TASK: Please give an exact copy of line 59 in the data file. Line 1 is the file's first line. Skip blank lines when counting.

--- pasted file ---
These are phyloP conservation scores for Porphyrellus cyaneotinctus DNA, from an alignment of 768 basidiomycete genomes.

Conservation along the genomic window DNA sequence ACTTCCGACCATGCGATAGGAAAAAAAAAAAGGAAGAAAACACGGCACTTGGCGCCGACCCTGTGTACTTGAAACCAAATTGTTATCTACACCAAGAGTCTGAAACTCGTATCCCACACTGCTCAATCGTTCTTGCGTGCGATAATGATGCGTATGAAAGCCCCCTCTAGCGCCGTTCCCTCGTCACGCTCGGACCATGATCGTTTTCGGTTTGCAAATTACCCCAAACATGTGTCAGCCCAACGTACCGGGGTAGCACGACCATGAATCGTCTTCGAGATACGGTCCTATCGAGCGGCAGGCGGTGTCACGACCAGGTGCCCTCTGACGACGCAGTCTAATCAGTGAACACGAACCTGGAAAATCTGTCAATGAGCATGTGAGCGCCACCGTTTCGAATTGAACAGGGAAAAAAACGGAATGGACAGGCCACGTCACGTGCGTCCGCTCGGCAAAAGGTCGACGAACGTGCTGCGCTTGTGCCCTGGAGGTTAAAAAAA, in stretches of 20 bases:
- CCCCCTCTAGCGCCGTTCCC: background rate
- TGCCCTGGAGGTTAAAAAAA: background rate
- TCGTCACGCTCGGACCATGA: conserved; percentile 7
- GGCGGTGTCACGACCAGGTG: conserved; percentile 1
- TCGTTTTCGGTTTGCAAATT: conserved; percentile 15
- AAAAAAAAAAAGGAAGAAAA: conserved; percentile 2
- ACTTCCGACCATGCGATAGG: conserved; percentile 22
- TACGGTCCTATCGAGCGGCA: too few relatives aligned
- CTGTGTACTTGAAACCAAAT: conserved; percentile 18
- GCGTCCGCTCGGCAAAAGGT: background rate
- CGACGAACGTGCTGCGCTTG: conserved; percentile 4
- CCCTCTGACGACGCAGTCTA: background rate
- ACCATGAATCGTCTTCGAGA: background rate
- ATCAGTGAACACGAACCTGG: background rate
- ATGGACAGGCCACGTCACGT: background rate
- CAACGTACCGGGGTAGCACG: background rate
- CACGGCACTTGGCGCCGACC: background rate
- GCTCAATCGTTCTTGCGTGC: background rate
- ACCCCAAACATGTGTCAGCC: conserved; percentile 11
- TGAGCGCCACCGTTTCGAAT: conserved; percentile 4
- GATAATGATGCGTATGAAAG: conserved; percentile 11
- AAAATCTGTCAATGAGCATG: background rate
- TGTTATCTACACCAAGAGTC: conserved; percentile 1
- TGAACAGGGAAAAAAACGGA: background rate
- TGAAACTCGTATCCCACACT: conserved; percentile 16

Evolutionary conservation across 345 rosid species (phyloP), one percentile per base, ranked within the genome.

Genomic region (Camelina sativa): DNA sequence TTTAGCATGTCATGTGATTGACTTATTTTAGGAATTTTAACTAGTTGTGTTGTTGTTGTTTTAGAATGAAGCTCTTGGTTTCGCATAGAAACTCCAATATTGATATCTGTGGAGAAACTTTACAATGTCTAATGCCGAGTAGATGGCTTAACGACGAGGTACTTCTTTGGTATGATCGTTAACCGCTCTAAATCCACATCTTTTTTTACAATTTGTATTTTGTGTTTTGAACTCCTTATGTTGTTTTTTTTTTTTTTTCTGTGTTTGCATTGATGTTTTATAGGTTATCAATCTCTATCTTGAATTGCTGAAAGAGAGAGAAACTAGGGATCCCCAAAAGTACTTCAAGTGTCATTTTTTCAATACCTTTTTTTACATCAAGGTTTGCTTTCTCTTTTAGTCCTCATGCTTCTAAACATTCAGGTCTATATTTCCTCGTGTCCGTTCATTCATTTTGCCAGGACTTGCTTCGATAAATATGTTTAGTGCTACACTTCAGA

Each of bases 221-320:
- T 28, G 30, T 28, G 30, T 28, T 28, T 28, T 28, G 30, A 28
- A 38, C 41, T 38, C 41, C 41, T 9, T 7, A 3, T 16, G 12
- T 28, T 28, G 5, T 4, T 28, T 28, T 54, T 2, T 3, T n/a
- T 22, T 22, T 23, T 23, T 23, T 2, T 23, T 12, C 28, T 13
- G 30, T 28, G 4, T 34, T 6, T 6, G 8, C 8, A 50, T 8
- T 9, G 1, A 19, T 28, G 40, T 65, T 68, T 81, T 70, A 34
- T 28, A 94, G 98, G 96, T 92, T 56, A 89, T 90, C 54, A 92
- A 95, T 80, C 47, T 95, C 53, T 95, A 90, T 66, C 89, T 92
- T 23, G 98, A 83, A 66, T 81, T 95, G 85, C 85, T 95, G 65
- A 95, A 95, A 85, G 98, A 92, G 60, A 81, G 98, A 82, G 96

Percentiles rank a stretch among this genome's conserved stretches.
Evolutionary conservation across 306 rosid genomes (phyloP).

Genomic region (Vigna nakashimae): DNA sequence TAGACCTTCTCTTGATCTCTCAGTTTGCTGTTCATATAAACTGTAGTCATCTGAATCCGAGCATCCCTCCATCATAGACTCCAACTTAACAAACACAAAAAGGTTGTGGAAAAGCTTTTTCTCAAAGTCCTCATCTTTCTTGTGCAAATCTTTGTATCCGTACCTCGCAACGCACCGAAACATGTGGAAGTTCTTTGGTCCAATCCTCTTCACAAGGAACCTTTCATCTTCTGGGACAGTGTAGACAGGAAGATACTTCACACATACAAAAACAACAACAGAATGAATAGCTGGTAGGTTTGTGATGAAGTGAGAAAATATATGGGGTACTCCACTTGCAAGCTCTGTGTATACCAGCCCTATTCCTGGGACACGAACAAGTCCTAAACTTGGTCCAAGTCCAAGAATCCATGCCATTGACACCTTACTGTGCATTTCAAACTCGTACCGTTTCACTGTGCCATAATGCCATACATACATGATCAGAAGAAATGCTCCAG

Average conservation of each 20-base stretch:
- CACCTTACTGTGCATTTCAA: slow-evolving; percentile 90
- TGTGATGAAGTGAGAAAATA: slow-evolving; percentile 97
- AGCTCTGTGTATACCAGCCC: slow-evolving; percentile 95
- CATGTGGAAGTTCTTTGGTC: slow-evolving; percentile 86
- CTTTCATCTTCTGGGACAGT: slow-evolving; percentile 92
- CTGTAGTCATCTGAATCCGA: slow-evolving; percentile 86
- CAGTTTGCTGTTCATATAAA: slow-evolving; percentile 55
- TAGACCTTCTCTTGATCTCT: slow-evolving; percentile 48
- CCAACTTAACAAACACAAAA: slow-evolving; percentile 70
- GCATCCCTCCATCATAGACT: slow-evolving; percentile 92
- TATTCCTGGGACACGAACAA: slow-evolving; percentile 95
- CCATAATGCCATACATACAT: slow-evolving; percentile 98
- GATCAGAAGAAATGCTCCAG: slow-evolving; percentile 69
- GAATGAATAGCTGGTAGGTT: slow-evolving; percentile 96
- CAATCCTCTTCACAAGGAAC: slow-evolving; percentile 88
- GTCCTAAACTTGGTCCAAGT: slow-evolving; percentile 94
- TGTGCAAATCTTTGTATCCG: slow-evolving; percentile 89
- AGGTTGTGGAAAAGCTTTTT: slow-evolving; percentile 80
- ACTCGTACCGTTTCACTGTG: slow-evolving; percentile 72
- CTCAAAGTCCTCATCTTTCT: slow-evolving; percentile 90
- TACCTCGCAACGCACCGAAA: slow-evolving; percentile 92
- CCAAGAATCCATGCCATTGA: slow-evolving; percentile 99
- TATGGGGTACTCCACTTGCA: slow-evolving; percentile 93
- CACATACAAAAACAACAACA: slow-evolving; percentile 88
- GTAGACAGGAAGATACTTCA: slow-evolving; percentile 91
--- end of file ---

- CAATCCTCTTCACAAGGAAC: slow-evolving; percentile 88